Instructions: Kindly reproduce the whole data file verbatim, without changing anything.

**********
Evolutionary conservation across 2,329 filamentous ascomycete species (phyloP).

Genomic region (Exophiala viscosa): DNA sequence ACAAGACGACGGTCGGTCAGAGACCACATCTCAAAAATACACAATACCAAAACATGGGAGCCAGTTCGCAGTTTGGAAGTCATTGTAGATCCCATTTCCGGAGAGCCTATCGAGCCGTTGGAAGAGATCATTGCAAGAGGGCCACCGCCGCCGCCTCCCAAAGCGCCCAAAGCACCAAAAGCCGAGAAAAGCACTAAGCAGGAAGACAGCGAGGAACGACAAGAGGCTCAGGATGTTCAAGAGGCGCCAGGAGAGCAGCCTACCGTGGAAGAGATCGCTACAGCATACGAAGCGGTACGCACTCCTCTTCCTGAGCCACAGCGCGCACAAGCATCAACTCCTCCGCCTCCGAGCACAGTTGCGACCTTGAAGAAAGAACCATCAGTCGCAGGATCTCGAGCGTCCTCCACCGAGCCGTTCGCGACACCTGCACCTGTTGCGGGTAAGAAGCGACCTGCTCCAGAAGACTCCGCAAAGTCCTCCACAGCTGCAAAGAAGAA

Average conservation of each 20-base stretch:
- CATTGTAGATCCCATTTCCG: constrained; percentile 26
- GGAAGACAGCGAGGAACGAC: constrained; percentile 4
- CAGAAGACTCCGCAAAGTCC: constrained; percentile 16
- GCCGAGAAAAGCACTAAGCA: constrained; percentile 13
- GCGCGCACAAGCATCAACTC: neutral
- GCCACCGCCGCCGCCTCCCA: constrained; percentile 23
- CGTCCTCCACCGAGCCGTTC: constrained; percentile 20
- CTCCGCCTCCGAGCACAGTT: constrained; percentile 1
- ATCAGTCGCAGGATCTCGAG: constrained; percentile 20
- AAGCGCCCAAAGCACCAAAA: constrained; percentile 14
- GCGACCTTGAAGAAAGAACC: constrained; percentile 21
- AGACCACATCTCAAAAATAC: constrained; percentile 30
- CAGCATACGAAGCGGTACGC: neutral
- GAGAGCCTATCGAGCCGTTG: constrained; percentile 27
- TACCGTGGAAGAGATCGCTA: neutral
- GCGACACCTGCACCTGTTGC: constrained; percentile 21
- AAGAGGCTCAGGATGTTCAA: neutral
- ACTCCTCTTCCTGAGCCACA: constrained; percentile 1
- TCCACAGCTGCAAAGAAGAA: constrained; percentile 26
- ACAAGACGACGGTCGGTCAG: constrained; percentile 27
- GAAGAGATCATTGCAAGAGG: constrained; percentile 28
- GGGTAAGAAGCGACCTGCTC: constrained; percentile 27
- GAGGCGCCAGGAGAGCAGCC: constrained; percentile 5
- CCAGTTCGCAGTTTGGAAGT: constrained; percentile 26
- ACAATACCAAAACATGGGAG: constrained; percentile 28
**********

Evolutionary conservation across 2,329 filamentous ascomycete species (phyloP).

Genomic region (Exophiala viscosa): DNA sequence ACAAGACGACGGTCGGTCAGAGACCACATCTCAAAAATACACAATACCAAAACATGGGAGCCAGTTCGCAGTTTGGAAGTCATTGTAGATCCCATTTCCGGAGAGCCTATCGAGCCGTTGGAAGAGATCATTGCAAGAGGGCCACCGCCGCCGCCTCCCAAAGCGCCCAAAGCACCAAAAGCCGAGAAAAGCACTAAGCAGGAAGACAGCGAGGAACGACAAGAGGCTCAGGATGTTCAAGAGGCGCCAGGAGAGCAGCCTACCGTGGAAGAGATCGCTACAGCATACGAAGCGGTACGCACTCCTCTTCCTGAGCCACAGCGCGCACAAGCATCAACTCCTCCGCCTCCGAGCACAGTTGCGACCTTGAAGAAAGAACCATCAGTCGCAGGATCTCGAGCGTCCTCCACCGAGCCGTTCGCGACACCTGCACCTGTTGCGGGTAAGAAGCGACCTGCTCCAGAAGACTCCGCAAAGTCCTCCACAGCTGCAAAGAAGAA

Average conservation of each 20-base stretch:
- CATTGTAGATCCCATTTCCG: constrained; percentile 26
- GGAAGACAGCGAGGAACGAC: constrained; percentile 4
- CAGAAGACTCCGCAAAGTCC: constrained; percentile 16
- GCCGAGAAAAGCACTAAGCA: constrained; percentile 13
- GCGCGCACAAGCATCAACTC: neutral
- GCCACCGCCGCCGCCTCCCA: constrained; percentile 23
- CGTCCTCCACCGAGCCGTTC: constrained; percentile 20
- CTCCGCCTCCGAGCACAGTT: constrained; percentile 1
- ATCAGTCGCAGGATCTCGAG: constrained; percentile 20
- AAGCGCCCAAAGCACCAAAA: constrained; percentile 14
- GCGACCTTGAAGAAAGAACC: constrained; percentile 21
- AGACCACATCTCAAAAATAC: constrained; percentile 30
- CAGCATACGAAGCGGTACGC: neutral
- GAGAGCCTATCGAGCCGTTG: constrained; percentile 27
- TACCGTGGAAGAGATCGCTA: neutral
- GCGACACCTGCACCTGTTGC: constrained; percentile 21
- AAGAGGCTCAGGATGTTCAA: neutral
- ACTCCTCTTCCTGAGCCACA: constrained; percentile 1
- TCCACAGCTGCAAAGAAGAA: constrained; percentile 26
- ACAAGACGACGGTCGGTCAG: constrained; percentile 27
- GAAGAGATCATTGCAAGAGG: constrained; percentile 28
- GGGTAAGAAGCGACCTGCTC: constrained; percentile 27
- GAGGCGCCAGGAGAGCAGCC: constrained; percentile 5
- CCAGTTCGCAGTTTGGAAGT: constrained; percentile 26
- ACAATACCAAAACATGGGAG: constrained; percentile 28